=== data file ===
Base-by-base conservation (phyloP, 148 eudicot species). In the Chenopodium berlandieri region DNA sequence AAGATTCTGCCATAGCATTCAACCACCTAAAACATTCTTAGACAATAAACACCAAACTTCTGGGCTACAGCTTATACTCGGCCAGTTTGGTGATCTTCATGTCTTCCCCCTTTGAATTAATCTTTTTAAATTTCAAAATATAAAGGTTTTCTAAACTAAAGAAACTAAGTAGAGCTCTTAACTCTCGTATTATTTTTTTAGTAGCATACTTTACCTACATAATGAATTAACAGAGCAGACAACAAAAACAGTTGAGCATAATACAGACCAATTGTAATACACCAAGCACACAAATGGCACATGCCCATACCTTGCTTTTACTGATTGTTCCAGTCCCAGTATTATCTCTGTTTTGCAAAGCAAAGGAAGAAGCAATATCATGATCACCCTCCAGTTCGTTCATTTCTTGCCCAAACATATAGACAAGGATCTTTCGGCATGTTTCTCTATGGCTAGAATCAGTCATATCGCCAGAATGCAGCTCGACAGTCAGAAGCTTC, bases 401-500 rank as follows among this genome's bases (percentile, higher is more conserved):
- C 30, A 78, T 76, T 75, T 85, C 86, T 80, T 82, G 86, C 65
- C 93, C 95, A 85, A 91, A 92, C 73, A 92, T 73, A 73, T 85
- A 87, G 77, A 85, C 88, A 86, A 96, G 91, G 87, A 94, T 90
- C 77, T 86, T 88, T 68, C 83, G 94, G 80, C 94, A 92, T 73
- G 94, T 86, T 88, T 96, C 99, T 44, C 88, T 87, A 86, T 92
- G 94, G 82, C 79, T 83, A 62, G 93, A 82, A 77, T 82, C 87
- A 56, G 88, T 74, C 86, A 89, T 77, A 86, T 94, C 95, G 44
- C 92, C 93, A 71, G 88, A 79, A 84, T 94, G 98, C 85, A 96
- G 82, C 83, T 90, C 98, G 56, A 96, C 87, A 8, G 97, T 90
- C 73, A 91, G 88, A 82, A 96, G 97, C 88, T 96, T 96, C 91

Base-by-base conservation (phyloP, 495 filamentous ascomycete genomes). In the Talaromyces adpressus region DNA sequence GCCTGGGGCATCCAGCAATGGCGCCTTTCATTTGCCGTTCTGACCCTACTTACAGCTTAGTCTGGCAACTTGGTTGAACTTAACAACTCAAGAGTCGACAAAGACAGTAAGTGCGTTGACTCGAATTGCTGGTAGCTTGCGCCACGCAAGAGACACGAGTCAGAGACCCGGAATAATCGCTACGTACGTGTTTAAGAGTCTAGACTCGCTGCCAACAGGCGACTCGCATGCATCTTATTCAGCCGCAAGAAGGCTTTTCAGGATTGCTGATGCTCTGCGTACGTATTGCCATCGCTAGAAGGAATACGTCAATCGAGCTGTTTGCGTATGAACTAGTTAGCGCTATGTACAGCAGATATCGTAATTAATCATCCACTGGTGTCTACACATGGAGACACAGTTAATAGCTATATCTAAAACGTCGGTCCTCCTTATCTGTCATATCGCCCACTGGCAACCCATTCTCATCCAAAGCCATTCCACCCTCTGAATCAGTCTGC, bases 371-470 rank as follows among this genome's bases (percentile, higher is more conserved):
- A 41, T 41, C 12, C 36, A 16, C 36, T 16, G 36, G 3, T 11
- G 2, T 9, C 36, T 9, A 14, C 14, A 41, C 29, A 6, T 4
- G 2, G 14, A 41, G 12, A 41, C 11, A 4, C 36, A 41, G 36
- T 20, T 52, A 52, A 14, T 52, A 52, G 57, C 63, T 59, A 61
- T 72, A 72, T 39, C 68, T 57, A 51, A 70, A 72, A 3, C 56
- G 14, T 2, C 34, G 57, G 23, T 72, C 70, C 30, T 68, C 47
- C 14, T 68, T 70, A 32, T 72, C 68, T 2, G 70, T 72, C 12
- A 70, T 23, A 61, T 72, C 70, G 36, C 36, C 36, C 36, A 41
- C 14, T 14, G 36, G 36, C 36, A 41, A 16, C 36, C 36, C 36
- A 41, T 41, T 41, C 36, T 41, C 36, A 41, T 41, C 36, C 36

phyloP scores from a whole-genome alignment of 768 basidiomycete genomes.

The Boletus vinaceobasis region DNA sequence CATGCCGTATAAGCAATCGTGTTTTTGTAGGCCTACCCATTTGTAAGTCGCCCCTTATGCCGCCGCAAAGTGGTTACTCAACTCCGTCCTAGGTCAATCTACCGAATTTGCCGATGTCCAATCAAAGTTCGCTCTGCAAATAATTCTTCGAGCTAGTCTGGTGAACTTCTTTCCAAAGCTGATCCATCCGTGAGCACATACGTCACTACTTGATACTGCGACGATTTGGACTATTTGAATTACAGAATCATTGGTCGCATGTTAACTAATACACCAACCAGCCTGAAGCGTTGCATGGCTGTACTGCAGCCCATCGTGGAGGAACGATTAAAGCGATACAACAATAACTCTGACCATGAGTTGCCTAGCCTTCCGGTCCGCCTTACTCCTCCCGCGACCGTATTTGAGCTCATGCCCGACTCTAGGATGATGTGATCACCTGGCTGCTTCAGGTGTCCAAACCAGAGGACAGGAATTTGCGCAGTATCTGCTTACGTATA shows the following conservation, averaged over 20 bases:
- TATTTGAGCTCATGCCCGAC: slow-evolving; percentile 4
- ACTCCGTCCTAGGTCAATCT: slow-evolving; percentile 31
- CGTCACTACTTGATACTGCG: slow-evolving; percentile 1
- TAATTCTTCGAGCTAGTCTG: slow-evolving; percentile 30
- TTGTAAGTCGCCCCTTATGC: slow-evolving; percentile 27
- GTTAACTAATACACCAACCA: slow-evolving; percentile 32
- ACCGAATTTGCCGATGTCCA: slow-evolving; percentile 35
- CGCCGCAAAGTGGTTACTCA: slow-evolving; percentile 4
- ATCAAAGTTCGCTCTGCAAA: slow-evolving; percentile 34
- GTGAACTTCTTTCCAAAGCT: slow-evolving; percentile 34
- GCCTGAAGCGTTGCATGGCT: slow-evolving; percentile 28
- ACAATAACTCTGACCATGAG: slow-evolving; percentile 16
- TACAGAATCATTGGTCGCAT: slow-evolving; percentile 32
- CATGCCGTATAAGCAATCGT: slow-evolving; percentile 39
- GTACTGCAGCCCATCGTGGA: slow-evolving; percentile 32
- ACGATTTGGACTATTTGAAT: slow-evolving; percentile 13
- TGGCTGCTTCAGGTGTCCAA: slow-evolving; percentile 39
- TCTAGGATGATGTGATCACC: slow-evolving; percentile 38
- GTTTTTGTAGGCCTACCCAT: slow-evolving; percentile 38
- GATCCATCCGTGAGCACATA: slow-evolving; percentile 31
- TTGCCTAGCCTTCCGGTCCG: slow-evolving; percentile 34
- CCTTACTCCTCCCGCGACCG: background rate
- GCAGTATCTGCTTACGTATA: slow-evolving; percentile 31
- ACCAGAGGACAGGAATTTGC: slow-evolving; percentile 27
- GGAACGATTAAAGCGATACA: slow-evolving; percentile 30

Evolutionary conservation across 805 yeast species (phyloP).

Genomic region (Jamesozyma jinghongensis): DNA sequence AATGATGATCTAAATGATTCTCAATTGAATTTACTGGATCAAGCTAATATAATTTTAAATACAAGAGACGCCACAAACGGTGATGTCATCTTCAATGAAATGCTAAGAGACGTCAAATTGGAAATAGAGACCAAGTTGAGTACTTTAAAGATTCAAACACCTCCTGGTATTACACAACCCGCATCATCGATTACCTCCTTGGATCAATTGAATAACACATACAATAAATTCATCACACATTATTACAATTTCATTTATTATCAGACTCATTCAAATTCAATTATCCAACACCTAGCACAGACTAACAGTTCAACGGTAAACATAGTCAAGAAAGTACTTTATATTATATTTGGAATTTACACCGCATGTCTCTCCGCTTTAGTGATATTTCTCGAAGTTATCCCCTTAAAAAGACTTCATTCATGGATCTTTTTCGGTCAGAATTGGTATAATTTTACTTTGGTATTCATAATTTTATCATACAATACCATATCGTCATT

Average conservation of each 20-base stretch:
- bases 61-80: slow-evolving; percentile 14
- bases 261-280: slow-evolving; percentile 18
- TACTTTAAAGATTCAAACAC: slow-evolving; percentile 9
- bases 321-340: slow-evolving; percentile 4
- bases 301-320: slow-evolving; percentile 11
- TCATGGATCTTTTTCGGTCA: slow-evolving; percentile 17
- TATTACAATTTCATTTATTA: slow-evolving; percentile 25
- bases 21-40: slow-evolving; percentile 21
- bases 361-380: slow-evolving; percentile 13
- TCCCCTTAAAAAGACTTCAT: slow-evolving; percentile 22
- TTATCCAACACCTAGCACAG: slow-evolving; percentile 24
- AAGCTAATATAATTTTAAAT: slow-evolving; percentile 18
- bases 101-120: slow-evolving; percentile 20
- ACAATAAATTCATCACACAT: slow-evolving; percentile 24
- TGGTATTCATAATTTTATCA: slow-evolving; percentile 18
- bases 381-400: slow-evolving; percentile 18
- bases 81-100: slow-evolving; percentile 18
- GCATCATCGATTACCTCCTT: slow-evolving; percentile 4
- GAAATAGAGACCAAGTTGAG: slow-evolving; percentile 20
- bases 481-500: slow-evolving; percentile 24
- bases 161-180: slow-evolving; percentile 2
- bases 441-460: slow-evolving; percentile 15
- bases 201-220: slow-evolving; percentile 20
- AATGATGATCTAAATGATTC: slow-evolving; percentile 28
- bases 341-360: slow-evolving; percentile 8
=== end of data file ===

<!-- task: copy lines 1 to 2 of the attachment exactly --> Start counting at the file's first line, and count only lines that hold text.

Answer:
Base-by-base conservation (phyloP, 148 eudicot species). In the Chenopodium berlandieri region DNA sequence AAGATTCTGCCATAGCATTCAACCACCTAAAACATTCTTAGACAATAAACACCAAACTTCTGGGCTACAGCTTATACTCGGCCAGTTTGGTGATCTTCATGTCTTCCCCCTTTGAATTAATCTTTTTAAATTTCAAAATATAAAGGTTTTCTAAACTAAAGAAACTAAGTAGAGCTCTTAACTCTCGTATTATTTTTTTAGTAGCATACTTTACCTACATAATGAATTAACAGAGCAGACAACAAAAACAGTTGAGCATAATACAGACCAATTGTAATACACCAAGCACACAAATGGCACATGCCCATACCTTGCTTTTACTGATTGTTCCAGTCCCAGTATTATCTCTGTTTTGCAAAGCAAAGGAAGAAGCAATATCATGATCACCCTCCAGTTCGTTCATTTCTTGCCCAAACATATAGACAAGGATCTTTCGGCATGTTTCTCTATGGCTAGAATCAGTCATATCGCCAGAATGCAGCTCGACAGTCAGAAGCTTC, bases 401-500 rank as follows among this genome's bases (percentile, higher is more conserved):
- C 30, A 78, T 76, T 75, T 85, C 86, T 80, T 82, G 86, C 65